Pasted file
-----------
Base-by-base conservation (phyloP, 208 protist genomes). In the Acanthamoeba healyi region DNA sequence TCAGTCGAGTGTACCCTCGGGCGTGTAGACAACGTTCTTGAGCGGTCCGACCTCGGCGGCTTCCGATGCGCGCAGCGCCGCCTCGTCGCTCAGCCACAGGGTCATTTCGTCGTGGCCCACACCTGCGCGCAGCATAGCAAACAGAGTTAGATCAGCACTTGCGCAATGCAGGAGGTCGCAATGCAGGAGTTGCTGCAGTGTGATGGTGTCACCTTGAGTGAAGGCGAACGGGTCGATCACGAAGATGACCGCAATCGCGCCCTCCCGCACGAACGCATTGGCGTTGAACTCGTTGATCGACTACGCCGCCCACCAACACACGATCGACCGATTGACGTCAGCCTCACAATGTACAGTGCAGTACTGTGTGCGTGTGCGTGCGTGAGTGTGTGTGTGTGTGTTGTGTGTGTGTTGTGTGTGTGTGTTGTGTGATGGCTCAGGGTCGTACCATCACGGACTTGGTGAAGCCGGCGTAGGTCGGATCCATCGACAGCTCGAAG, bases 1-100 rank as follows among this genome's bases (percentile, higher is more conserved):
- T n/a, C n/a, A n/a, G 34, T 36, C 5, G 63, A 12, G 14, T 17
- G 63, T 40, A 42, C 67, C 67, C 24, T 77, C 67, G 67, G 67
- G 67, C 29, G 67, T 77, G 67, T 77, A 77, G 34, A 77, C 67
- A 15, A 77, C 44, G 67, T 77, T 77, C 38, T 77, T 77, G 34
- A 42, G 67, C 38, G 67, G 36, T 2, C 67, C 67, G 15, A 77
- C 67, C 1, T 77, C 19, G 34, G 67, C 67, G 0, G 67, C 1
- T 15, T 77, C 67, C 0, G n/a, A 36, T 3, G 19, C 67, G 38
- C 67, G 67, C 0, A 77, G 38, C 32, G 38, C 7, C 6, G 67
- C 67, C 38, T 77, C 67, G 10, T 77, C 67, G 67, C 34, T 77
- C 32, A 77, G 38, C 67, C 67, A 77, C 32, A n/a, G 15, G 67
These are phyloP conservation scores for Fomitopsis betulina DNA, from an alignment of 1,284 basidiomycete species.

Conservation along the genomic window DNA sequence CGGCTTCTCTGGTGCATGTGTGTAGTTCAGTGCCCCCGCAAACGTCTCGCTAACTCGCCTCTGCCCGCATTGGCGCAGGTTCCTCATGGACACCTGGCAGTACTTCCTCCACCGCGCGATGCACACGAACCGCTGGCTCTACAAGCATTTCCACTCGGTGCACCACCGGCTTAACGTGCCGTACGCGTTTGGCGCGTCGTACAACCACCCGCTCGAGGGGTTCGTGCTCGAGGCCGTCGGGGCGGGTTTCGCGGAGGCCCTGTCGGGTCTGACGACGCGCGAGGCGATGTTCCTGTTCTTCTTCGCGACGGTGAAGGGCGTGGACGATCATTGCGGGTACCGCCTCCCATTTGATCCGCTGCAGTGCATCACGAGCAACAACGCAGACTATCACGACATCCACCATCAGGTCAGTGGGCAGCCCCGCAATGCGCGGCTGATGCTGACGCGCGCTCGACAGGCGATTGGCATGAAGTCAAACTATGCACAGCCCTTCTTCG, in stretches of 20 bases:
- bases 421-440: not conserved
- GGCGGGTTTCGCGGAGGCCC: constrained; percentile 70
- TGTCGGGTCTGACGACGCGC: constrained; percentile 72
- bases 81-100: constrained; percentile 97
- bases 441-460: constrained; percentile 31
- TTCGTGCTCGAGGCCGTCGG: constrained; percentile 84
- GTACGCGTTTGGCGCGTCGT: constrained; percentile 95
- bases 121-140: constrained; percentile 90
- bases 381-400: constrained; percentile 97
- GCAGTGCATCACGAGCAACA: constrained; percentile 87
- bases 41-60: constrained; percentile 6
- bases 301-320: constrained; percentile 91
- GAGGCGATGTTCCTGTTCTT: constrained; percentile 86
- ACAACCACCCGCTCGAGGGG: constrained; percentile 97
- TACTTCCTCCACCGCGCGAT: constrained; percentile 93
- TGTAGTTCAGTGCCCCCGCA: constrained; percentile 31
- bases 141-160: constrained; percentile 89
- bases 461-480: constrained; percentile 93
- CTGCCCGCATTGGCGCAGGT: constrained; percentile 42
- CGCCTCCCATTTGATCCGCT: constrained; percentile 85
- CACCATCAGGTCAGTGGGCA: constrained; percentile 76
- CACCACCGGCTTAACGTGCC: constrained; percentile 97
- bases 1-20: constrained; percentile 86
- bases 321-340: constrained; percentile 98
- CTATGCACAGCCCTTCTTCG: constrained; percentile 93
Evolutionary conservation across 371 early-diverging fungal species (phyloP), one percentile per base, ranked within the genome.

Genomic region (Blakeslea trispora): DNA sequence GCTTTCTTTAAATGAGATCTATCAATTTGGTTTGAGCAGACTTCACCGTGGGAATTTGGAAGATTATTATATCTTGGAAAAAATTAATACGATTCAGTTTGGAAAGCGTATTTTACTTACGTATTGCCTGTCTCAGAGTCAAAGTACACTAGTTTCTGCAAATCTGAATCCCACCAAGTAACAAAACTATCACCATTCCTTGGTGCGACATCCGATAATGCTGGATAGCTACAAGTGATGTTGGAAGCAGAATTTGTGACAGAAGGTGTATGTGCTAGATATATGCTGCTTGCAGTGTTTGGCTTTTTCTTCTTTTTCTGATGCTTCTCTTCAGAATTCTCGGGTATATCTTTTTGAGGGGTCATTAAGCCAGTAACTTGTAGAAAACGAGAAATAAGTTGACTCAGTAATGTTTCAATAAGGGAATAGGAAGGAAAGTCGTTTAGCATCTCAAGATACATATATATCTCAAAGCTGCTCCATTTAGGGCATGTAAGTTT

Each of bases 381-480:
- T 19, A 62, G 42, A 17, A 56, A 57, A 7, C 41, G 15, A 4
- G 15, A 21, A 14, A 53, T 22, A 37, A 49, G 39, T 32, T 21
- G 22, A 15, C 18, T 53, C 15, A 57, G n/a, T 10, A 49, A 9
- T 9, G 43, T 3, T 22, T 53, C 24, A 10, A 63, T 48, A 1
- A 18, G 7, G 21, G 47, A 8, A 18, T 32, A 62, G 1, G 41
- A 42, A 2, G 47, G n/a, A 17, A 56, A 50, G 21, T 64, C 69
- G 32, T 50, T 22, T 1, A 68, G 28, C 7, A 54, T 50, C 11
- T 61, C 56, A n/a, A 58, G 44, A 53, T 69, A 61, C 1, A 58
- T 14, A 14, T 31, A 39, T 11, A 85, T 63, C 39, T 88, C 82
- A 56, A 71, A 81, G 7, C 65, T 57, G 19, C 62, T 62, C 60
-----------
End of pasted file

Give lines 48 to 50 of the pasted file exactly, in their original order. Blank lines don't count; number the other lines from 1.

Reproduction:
- G 32, T 50, T 22, T 1, A 68, G 28, C 7, A 54, T 50, C 11
- T 61, C 56, A n/a, A 58, G 44, A 53, T 69, A 61, C 1, A 58
- T 14, A 14, T 31, A 39, T 11, A 85, T 63, C 39, T 88, C 82